Honestly, country albums come and go. Some shine while others fade into the background. In 2016, there have been many country albums, but how many have truly stood out? The answer is very few. Texas-bred, Nashville-based country singer Maren Morris certainly isn’t one to fade into the background by any means. Simply put, the 26-year old can flat out sing. What makes her major label debut Hero stand out is the fact that while country’s the ‘big picture’ stylistically, she incorporates multiple styles throughout and successfully.
“Sugar” initiates Hero with an aggressiveness, fueled by Morris’ strong case of “like” for a guy. The opening lyric is unapologetic and straight to the point – “Boy I’ve been cooking up one hell of a crush.” “Sugar” is successful thanks to its brutal honesty, further exemplified when Morris asserts she’s “Tried the fake s**t but it ain’t the same / a girl just knows when it’s the real thing.”
“Rich” maintains Hero’s quick start, maintaining the punch established by “Sugar.” Morris also remains feisty, slipping a few select cuss words off her tongue. Can you do that in country music? Morris does. “Rich” is nearly equal to Morris’ praiseworthy ace-in-the-hole “My Church,” clearly the perfect introduction to Morris as an artist. Exceptionally written through and through, the chorus is definitely Morris’ most triumphant moment, with magnificent vocal harmonies and terrific production. “Can I get a hallelujah?” AMEN!
“I Could Use a Love Song” rolls right along without a hitch, a bit kinder and gentler than the rollicking opening trio. Morris continues to be filled with passion and fire, as she longs for love even though she’s been unsuccessful at it as of yet. “I could use a love song / that takes me back, just like that,” she sings on the fantastic chorus, continuing, “when it comes on / to a time when I wouldn’t roll my eyes / at a guy and a girl / who make it work in a world / that for me so far just seems so wrong.”
“80s Mercedes” masterfully blends 80s pop cues and country, something that probably should work but alas does. The chorus, as is the case throughout Hero, is perfect, not dissimilar to “My Church’s” rousing refrain. “Drunk Girls Don’t Cry” shifts stylistically, incorporating reggae and a dash of tropical-pop into the mix. All the while, Morris still retains her country sensibilities, never sounding like she’s not a country singer despite the ever-changing backdrops. Like “Sugar” and “Rich,” a few choice words continue to slip off Morris’ tongue.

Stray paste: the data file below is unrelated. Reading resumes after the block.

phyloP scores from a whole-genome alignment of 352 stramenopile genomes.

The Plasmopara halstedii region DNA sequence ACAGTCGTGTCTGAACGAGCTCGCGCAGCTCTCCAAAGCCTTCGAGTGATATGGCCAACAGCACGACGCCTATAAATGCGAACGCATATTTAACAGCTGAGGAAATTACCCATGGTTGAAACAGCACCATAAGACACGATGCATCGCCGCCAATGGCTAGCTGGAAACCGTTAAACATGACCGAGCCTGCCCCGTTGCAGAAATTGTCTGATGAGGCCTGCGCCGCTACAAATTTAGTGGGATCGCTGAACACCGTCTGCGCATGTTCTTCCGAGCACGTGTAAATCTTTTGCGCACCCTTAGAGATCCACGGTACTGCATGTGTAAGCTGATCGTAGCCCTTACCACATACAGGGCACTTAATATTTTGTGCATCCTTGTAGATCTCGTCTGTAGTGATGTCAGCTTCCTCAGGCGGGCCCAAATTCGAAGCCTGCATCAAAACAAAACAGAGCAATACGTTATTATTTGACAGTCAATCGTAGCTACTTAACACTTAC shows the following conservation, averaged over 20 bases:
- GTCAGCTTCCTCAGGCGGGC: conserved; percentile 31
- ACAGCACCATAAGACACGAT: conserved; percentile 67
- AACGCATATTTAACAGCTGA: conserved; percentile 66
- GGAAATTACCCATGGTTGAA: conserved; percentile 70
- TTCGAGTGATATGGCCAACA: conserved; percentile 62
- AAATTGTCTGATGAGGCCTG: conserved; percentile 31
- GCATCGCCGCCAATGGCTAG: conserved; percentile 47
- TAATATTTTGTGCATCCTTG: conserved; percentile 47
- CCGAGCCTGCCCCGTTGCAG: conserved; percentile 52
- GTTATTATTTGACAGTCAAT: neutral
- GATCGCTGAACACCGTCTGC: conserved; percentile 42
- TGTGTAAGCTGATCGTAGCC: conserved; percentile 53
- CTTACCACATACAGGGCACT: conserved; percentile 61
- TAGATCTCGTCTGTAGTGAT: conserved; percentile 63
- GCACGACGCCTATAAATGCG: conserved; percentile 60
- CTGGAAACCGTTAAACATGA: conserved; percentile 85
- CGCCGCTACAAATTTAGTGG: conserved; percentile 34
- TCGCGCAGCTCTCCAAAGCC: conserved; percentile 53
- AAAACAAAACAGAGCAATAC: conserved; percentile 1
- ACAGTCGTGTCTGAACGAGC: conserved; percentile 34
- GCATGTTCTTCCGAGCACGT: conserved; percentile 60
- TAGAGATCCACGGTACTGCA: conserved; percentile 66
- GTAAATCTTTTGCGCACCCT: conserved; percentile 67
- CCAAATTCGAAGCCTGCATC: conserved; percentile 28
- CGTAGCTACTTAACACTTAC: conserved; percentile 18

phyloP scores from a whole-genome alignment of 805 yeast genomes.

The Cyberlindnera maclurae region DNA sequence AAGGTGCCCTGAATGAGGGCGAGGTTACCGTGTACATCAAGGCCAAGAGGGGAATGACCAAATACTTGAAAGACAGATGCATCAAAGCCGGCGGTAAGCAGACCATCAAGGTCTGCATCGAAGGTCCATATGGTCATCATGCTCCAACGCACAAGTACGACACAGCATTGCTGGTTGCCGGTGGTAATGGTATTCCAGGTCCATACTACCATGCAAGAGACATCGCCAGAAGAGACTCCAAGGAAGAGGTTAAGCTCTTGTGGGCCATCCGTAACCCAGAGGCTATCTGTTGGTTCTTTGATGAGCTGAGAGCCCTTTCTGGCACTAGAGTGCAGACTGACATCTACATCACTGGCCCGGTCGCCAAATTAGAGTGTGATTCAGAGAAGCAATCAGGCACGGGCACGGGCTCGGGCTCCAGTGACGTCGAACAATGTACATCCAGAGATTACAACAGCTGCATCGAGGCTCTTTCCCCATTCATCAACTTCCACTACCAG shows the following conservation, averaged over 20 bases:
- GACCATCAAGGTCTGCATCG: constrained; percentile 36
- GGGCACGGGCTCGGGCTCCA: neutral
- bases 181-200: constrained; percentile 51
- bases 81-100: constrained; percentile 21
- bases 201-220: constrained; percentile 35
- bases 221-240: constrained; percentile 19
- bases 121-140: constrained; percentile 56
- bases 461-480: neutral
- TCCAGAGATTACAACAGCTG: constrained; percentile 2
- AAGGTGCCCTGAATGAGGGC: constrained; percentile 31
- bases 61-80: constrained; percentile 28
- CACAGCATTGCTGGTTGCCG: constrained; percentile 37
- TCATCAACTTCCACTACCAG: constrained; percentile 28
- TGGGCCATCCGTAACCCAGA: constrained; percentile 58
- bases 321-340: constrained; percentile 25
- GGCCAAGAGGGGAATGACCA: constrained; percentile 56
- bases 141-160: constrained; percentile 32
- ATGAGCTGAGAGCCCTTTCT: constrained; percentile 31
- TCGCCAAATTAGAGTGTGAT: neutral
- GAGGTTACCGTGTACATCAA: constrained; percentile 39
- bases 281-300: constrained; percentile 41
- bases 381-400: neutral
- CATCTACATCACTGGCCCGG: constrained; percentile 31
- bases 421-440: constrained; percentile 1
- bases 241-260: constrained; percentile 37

“How It’s Done” once more transcends country, this time opting for urban-infused pop. That’s right – Morris takes on a soulful joint with rhythmic lines on the verses. It doesn’t dare knock off ‘champ’ “My Church,” but continues to be as consistent and intriguing as everything else. “Just Another Thing” is groovy with a sense of classicism, slated somewhere between classic pop, soul, and country. Despite the fact Morris proclaims him to be “just another thing I should be doing,” it would’ve been a shame had “Just Another Thing” missed the cut on Hero.
“I Wish I Was” fuses classic soul and old school country sensationally. Morris’ vocals purposefully carry some distortion, a thoughtful production touch. Speaking of the production, the use of organ and the distorted, edgy guitar further make “I Wish I Was” one of Hero’s most elite moments. Penultimate “Second Wind” returns Morris back to the current millennium as opposed to the past. Stirring, heart-wrenching ballad “Once” concludes Hero beautifully and solidifies the notion that Morris is a truly special artist that no one should sleep on.
Ultimately, Maren Morris nails it on Hero without question. In a year where many country albums have been released, Morris definitely delivers one of the year’s most intriguing if not the most intriguing without question. Morris has a spectacular instrument on her hands and coupled with a love for multiple styles and her feisty personality, only good things can happen! Again, “Can I get a hallelujah / can I get an amen?”
Favorites: “Sugar,” “Rich,” “My Church,” “I Could Use a Love Song” and “I Wish I Was”
Maren Morris • Hero • Columbia • Release Date: 6.3.16